7 --  Number of places and townships in the United States that are named Cranberry or some spelling variation of the acidic red berry (e.g., Cranbury, N.J.), a popular side dish at Thanksgiving. Cranberry Township (Butler County), Pa., was the most populous of these places in 2012, with 28,832 residents. Cranberry township (Venango County), Pa., was next (6,608).

4 -- Number of places in the United States named after the holiday's traditional main course. Turkey Creek, La., was the most populous in 2012, with 440 residents, followed by Turkey, Texas (415), Turkey, N.C. (295) and Turkey Creek, Ariz. (294). There are also two townships in Pennsylvania with "Turkey" in the name: Upper Turkeyfoot and Lower Turkeyfoot.

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When lightning strikes

Posted on August 01   By Mark Chalon Smith

lightning and home insuranceLightning can be interesting to watch from afar, but it can be costly and dangerous when it strikes close to home. Lightning cost almost $1 billion in insured losses nationwide in 2012, according to figures recently released by the Insurance Information Institute (III).

The III looked at its own homeowners insurance statistics and those provided by State Farm and found there were 151,000 insurer-paid lightning claims last year. While substantial, that's a 19 percent drop from 2011. The III says the average paid claim in 2012 was about $6,400 -- a 25 percent increase from the previous year.

"Taken together, these two factors resulted in $969 million in total paid lightning claims, up 1.7 percent from 2011," according to the III.

On a better note, the 2012 lightning claims number continues a multi-year downward trend.Paid claims have declined an average of about 7.5 percent each year -- that amounts to a 46 percent drop over the eight-year period through 2012, according to the III analysis. What's causing the fall? More homeowners are protecting their property with lightning protection systems.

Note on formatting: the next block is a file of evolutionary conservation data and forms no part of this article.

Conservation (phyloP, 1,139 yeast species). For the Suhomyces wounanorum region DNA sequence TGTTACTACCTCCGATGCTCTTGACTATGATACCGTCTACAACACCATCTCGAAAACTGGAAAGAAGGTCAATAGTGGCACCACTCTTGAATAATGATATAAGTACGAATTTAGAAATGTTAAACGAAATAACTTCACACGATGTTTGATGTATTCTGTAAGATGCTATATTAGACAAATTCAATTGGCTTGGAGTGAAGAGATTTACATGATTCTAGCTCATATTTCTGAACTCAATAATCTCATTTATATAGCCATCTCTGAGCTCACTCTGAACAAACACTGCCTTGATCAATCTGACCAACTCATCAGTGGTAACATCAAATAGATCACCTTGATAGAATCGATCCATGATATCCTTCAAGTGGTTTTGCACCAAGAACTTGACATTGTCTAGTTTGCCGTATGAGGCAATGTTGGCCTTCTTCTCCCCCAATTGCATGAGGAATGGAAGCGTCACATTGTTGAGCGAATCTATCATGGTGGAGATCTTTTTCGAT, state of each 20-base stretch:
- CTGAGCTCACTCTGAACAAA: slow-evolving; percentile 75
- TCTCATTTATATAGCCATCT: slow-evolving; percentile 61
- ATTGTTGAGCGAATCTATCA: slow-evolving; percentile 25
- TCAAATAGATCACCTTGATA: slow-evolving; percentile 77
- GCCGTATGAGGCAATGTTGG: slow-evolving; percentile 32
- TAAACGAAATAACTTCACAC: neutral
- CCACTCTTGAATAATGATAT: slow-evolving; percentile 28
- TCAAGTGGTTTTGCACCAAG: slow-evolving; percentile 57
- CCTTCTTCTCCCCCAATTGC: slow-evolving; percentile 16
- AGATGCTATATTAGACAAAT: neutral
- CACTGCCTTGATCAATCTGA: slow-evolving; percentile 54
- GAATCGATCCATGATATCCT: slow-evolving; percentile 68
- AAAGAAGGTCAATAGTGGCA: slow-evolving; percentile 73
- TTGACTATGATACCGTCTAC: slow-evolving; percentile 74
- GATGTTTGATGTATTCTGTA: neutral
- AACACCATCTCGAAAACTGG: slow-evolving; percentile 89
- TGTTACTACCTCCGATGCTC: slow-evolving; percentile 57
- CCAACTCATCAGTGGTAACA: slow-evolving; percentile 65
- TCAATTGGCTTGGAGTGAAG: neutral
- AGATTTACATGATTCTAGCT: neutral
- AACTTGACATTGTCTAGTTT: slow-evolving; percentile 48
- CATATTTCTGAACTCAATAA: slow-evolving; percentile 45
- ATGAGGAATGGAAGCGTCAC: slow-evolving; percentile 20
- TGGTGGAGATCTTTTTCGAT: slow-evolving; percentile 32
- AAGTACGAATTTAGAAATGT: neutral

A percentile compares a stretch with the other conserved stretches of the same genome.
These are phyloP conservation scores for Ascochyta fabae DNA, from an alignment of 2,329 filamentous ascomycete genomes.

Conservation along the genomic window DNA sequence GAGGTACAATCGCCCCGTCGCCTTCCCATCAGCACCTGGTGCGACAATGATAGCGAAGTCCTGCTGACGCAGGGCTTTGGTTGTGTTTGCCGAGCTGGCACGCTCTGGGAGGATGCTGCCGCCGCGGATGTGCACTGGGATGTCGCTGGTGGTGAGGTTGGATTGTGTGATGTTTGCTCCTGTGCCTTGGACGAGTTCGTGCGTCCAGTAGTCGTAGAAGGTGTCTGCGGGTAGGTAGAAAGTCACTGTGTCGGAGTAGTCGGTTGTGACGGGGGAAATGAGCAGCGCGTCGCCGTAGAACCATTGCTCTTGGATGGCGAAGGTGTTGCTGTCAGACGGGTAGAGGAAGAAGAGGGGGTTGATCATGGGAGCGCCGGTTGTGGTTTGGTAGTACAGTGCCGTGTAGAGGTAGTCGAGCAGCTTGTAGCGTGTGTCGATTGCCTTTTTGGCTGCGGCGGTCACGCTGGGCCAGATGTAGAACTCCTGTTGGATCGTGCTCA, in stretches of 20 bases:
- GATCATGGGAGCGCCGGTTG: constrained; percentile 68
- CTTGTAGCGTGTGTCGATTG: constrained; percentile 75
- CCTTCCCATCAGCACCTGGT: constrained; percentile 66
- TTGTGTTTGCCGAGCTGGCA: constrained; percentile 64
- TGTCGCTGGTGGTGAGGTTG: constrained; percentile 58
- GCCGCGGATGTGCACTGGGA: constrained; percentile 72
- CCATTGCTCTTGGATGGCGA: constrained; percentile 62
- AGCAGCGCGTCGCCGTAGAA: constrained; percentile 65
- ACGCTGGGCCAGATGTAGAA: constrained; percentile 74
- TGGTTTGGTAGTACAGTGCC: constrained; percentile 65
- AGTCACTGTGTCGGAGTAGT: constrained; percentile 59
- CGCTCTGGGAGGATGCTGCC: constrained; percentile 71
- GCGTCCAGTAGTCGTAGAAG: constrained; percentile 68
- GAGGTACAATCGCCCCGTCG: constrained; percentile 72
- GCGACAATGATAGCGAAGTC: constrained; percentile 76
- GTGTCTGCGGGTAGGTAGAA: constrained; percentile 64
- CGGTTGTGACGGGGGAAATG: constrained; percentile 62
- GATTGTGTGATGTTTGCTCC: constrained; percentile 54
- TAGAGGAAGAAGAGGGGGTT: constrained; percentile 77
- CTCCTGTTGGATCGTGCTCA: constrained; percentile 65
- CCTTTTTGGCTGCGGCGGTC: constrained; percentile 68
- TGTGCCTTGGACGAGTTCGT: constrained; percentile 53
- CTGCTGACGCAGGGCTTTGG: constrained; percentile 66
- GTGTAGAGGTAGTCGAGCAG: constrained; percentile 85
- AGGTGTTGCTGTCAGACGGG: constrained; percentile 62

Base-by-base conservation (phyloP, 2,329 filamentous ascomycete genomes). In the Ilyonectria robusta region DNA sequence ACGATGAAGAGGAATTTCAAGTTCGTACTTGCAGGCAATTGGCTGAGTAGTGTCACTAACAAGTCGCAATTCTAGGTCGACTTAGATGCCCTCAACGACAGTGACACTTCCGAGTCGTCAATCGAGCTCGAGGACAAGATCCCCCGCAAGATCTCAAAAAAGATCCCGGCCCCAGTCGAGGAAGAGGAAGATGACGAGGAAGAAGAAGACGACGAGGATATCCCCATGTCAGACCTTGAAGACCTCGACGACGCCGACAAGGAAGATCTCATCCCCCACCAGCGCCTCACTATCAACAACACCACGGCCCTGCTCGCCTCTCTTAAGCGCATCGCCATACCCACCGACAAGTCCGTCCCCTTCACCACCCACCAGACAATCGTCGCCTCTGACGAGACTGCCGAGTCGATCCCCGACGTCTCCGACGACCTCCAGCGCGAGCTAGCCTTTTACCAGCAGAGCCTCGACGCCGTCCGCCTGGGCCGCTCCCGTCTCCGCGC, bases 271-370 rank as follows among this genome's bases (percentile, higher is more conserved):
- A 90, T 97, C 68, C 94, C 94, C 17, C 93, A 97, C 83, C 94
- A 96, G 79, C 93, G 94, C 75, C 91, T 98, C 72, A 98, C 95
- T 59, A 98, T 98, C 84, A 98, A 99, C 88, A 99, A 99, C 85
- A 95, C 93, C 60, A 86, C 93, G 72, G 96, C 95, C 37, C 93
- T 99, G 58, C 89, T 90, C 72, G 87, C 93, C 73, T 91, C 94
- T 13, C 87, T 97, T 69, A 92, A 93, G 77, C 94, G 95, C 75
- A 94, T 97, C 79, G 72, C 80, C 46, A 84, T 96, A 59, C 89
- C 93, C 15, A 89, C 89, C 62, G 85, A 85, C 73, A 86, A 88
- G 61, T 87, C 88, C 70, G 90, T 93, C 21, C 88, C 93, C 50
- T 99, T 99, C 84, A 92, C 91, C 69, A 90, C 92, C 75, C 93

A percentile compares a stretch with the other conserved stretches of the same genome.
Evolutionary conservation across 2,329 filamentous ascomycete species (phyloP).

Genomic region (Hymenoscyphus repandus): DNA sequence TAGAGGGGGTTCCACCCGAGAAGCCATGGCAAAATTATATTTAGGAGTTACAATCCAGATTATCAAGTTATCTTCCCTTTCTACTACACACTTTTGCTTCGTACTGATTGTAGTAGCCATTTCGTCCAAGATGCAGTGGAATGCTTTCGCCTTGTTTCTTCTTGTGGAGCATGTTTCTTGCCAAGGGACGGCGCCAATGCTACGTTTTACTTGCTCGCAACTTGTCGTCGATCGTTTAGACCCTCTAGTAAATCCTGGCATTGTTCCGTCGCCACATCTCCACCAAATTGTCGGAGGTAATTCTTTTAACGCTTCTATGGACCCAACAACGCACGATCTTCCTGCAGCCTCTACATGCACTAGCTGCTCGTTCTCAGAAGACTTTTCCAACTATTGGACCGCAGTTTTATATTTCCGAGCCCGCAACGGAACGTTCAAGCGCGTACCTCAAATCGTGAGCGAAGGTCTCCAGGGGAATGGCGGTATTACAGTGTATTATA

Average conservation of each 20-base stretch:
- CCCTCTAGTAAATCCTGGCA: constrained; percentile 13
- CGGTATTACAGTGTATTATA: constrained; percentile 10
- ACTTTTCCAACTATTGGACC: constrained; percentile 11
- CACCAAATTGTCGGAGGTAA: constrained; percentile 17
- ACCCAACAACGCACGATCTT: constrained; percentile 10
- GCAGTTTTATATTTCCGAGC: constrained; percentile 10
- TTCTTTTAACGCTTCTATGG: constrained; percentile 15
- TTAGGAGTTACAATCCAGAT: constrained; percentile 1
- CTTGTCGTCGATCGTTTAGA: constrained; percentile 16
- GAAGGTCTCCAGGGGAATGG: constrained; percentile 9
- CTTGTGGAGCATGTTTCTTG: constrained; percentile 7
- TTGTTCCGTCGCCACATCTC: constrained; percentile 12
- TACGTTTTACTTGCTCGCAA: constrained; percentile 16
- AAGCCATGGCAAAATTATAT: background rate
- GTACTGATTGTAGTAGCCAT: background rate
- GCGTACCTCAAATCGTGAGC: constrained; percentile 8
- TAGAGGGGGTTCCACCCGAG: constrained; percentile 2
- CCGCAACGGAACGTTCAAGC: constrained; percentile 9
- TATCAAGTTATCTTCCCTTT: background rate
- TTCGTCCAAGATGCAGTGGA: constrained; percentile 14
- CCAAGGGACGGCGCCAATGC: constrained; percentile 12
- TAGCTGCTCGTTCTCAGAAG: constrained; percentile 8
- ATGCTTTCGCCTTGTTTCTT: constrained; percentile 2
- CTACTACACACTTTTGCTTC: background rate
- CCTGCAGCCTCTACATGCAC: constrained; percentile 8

Despite the decline, the average cost for claims climbed by 142 percent during the eight-year period. The III contrasts that with the consumer price index, which rose by 21.5 percent during this time.

"The average cost per claim continues to rise, in part because of the huge increase in the number and value of consumer electronics in homes," Loretta Worters, spokeswoman for III, said in a statement.

Insurance coverage for lightning damage

The III says that damage caused by a lightning strike (fire is common) is covered by standard homeowners and business insurance policies. Further, some home and business coverage protects you for power surges that can come when lightning touches ground. The III also notes that consumers can protect their cars from lightning damage by buying optional comprehensive coverage.

The institute also suggests installing a lightning protection system, which is "designed to protect a structure and provide a specified path to harness and safely ground the super-charged current of the lightning bolt." These systems, the III further explains, "receive the strike and route it harmlessly into the earth, thus discharging the dangerous electrical event."

If you opt for the safeguard, the III and the Insurance Institute for Business & Home Safety advises that:

  • The system is designed and installed based on industry standards and meets National Fire Protection Association, Lightning Protection Institute and UL requirements.
  • The protection includes electrical, telephone, cable or satellite TV lines entering the structure.
  • All equipment is UL-listed and properly labeled.
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About

Michelle Megna

Michelle Megna

Managing Editor

mmegna@insurance.com

Michelle Megna has worked as a reporter and editor for many daily newspapers, magazines and websites covering government, education, technology and lifestyles during her 20 years as a journalist. She joined Insurance.com as managing editor in October 2011.